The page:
Locale: Eastern Washington
+2 VIA on 06/09/2013 07:45:14 MDT Print View

Another vote for Starbucks VIA--better and lighter (IMHO) than all other options I've tried.

Ken Thompson
(kthompson) - MLife

Locale: Behind the Redwood Curtain
Re: how to cut coffee weight on 06/09/2013 07:53:12 MDT Print View

Cut weight elsewhere. I've seen the look on other campers faces when they all bought Via, decaf, ugh. I had real grounds and real sugar. Like hungry wolves.

Coffee is too important. Take Dave's advice.

John S.
(jshann) - F
Re: how to cut coffee weight on 06/09/2013 08:00:50 MDT Print View

Caffeinolics Anonymous!...kidding.

scree ride
(scree)
can't help on 06/09/2013 08:06:40 MDT Print View

I use an Aeropress.
8.3 ounces with a metal filter. Excellent coffee with hot, not boiling, water. Less fuel than cowboy coffee. Not a lot different from a traditional press. Better filtration. Much easier to clean.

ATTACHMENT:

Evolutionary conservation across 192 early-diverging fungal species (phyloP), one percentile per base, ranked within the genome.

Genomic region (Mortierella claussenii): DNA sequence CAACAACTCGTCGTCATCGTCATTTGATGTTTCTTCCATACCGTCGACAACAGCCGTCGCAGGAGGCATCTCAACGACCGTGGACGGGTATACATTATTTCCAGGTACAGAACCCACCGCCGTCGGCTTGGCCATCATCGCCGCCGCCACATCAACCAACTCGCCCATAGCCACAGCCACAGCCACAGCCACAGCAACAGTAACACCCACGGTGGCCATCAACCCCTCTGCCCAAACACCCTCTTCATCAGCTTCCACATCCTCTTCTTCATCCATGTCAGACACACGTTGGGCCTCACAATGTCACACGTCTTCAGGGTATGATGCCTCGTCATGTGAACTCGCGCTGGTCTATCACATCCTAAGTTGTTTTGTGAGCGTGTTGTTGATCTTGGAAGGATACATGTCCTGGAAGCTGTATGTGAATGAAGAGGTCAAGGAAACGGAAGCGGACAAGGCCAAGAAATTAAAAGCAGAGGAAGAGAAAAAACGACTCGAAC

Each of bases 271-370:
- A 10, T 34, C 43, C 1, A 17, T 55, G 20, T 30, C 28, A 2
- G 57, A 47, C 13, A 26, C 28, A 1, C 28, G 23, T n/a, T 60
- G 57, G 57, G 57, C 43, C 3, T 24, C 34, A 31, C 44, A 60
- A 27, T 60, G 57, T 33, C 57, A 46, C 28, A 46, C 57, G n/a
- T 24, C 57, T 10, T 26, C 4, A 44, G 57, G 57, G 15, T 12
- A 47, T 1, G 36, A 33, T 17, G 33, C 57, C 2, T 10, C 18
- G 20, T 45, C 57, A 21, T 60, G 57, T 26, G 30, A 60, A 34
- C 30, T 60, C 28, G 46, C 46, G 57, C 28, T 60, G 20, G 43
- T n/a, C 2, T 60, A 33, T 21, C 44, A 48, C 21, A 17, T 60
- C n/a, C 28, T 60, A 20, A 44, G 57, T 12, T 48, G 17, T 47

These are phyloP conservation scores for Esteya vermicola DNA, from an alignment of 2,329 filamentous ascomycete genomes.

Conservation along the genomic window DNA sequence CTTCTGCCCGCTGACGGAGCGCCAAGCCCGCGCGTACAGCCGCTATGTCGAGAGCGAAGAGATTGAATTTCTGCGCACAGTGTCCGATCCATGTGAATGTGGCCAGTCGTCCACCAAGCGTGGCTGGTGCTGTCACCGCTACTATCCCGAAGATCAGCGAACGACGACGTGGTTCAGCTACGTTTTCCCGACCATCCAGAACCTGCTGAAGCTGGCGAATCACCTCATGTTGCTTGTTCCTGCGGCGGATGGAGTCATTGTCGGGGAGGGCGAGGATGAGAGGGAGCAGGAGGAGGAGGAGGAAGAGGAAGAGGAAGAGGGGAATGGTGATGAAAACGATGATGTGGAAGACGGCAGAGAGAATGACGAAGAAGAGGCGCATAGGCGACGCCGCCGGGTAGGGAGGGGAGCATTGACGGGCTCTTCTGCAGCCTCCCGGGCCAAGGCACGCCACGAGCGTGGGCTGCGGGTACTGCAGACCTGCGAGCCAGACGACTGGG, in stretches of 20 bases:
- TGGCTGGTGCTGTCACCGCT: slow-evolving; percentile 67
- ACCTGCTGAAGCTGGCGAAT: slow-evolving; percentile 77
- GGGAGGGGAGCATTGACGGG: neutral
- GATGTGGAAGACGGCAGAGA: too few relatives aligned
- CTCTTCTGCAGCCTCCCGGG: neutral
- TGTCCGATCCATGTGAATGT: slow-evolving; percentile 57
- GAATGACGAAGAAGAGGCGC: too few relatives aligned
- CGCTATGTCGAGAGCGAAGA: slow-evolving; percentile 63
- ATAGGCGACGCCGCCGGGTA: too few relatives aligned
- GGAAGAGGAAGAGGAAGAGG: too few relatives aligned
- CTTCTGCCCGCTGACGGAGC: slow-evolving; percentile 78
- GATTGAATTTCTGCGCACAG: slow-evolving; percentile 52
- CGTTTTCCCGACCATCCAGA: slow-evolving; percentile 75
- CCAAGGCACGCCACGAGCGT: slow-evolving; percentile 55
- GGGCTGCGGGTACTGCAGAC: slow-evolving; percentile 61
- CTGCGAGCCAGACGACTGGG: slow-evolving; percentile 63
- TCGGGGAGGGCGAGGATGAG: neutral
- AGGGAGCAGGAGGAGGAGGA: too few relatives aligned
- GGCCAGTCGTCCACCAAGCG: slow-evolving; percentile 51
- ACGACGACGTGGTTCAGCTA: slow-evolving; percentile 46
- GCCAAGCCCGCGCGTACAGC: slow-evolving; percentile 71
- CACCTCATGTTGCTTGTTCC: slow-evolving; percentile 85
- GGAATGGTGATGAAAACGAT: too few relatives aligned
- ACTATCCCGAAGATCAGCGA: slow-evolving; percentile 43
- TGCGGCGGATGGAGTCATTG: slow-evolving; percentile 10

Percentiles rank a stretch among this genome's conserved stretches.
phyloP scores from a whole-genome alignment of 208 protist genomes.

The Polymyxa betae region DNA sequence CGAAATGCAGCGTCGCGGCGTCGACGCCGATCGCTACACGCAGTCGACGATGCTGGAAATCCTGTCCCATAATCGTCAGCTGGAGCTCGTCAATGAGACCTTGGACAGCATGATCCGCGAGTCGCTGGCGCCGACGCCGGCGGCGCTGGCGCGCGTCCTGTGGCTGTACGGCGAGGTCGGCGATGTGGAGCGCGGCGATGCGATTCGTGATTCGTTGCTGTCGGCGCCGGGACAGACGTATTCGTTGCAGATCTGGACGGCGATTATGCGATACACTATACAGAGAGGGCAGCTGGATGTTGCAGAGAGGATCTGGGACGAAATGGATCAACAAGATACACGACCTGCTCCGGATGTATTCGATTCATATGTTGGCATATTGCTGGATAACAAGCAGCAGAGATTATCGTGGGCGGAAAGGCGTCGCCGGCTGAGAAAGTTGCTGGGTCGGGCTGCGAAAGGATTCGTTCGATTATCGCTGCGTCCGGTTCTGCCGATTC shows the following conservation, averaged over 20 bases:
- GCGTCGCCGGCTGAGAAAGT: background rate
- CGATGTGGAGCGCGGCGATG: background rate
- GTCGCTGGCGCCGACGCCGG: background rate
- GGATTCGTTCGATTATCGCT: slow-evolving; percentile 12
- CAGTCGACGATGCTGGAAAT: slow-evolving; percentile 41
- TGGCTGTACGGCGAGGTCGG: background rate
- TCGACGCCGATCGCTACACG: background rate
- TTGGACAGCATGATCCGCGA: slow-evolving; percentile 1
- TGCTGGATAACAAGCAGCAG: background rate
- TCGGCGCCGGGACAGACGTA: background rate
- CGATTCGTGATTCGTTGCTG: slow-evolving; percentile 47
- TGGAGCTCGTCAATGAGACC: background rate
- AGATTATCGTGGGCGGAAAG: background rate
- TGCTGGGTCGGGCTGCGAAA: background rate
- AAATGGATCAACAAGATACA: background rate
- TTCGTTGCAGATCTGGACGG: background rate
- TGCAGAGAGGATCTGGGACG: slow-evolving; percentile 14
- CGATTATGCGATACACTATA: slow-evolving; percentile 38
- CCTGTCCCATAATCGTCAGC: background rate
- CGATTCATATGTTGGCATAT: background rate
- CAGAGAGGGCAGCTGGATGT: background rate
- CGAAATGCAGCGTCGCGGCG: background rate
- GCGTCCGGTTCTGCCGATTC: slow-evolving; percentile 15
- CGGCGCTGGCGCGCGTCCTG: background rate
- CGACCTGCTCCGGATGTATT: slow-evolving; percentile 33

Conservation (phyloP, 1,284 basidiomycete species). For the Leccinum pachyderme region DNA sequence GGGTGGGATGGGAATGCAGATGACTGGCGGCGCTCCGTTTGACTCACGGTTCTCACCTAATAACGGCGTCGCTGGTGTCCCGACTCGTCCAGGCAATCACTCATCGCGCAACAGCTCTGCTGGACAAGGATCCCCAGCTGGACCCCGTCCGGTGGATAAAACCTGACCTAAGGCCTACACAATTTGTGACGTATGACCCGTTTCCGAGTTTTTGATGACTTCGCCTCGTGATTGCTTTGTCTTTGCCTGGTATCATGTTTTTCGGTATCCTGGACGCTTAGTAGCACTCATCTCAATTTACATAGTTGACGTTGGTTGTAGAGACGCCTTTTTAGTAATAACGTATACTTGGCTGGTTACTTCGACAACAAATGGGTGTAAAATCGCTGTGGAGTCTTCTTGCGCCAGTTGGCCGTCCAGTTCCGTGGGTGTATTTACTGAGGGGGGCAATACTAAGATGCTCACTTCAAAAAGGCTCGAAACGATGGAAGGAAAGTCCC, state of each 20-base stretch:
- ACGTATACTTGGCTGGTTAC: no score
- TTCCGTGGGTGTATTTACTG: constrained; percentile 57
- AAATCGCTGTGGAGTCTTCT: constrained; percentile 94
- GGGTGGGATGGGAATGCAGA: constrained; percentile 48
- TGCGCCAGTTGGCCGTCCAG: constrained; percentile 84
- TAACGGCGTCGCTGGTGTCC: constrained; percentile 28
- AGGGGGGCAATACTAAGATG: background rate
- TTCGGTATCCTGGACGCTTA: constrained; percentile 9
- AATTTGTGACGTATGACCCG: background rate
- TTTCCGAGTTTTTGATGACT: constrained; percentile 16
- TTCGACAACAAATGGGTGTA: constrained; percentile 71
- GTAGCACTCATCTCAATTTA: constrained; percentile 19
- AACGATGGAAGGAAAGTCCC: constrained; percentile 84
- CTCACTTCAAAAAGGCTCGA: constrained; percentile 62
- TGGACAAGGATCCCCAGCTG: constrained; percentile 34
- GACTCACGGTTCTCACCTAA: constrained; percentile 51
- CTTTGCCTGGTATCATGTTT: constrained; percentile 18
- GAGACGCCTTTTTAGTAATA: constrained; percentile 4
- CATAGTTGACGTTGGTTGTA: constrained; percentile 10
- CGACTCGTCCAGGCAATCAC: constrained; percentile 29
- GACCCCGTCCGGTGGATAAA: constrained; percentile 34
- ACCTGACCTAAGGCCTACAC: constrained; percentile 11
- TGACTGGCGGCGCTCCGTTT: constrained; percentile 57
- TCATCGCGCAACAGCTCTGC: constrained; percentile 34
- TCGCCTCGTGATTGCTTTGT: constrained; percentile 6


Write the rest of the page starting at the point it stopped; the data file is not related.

Tanner M
(Tan68)
Re: re: coffee weight on 06/09/2013 08:55:20 MDT Print View

David Chenault > If you're taking the time to make hot coffee do it right and make cowboy coffee. Lots of espresso grounds in cold water, just boil, let sit, tap to settle, pour.

This is pretty much what what you get with the French press. Lacks a strainer but it can be worked around.

When I took coffee, I boiled water used an old yogurt cup to hold a coffee filter and strain. At the time, it didn't occur to me to not use a filter. In the end, I don't take coffee.

I haven't heard of S'bucks VIA. I don't get out much... "Tear open a pack of Starbucks VIA® coffee and you’re halfway to the magical moment that only a great cup of coffee can create."

I suppose I could carry a packet with 1st Aid stuff in case I need to wrench open a pack.